Back in the room we unpacked a bit to check our electronics and inventory our clothing choices.  Last week the weather was cold, in the thirties and forties, but this week temperate degrees are in order. Beijing has short Spring and Fall Seasons, long and harsh summers and winters.  Michael has wisely selected the short Fall for our visit and it is turning out to be the best week of the season. We watched table tennis for a while on the tv…crazy shrunken tennis sport with wily serving techniques and wild volleys.  Hilarious to see them rubbing their shoulders after a big serve!  Tough guys!

In the morning prior to setting off we imagine the time before Mao when Beijing was a village without light and billowing international trade with sadness.  We remember the countless professionals, musicians, academics and young people who were robbed of their talents and heritage , hopes and dreams during the Cultural Revolution.  We are off and running on a brisk city walk prior to a drive to Tian’anmen Square and the glorious Forbidden City.  We’ll tour the Temple of Heaven where Emperors prayed for good harvests the morning of our departure and tomorrow we’ll visit a portion of the Great Wall (a tourist must).  Also on the agenda is a visit to a hospital built by a friend and neighbor in California.  Small world!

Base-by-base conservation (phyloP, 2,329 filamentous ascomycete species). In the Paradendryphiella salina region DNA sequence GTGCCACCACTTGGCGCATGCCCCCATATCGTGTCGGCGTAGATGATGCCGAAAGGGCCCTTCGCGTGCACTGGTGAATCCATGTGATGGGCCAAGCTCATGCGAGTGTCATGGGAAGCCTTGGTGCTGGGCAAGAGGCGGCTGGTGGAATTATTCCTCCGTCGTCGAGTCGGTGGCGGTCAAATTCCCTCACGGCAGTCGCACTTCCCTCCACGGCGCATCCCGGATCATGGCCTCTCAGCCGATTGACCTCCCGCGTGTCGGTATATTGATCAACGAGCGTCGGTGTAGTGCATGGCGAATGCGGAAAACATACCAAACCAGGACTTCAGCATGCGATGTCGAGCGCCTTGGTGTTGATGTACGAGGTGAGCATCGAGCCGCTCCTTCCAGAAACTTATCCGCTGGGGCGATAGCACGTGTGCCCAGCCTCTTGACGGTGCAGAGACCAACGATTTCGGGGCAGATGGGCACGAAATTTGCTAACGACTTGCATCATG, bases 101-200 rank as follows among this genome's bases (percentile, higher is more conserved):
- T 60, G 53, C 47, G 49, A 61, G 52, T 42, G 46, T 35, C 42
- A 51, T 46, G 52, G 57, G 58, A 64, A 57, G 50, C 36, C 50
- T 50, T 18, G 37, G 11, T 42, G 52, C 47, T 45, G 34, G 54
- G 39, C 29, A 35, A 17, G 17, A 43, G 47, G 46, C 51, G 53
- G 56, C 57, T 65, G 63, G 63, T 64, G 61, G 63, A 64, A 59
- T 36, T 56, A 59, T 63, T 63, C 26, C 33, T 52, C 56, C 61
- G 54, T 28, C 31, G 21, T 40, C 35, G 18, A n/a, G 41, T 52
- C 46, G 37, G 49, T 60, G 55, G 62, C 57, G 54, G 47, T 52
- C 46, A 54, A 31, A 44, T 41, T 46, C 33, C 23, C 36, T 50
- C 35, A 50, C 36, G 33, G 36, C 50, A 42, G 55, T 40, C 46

We are up early, breakfasting at a typical Asian breakfast buffet with an assortment of Chinese and International foods.  Compared to Bangkok, it is clear that food is dear here.  More starches, less protein, the ever present rice congee joined by corn congee and baked beans…always baked beans. 

Dressing for the crisp Autumn morning, we head out on foot to travel down Beijing’s Walking Street, an impressive wide road stretching far as the eye can see In either direction lined with luxury stores that one would find on Rodeo Drive in Beverly Hills or New York’s Fifth Avenue. The air is sparkling clear and without a trace of the famed Beijing pollution which threatened the performances of the Olympic Summer athletes in 2008. There are many prosperous and wealthy Chinese in the present economy and they are eager to purchase the bling items popular in the rest of the developed countries, items that signal conspicuous consumption, possibly a reaction to the frugality of the previously enforced Cultural Revolution. We note a huge black fully decked out Hummer in a parking lot joined by a green soft top Jeep with New York license plates!  We spend some time in the plaza of a large Chinese Catholic Church.  I am asked to have my photo taken with a few young men and women.  In Asia, I’m often asked to perform this request which always results in warm laughter and lovely exchanges that somehow bridge the gap of language.  It’s a blonde thing!  I’m a freak!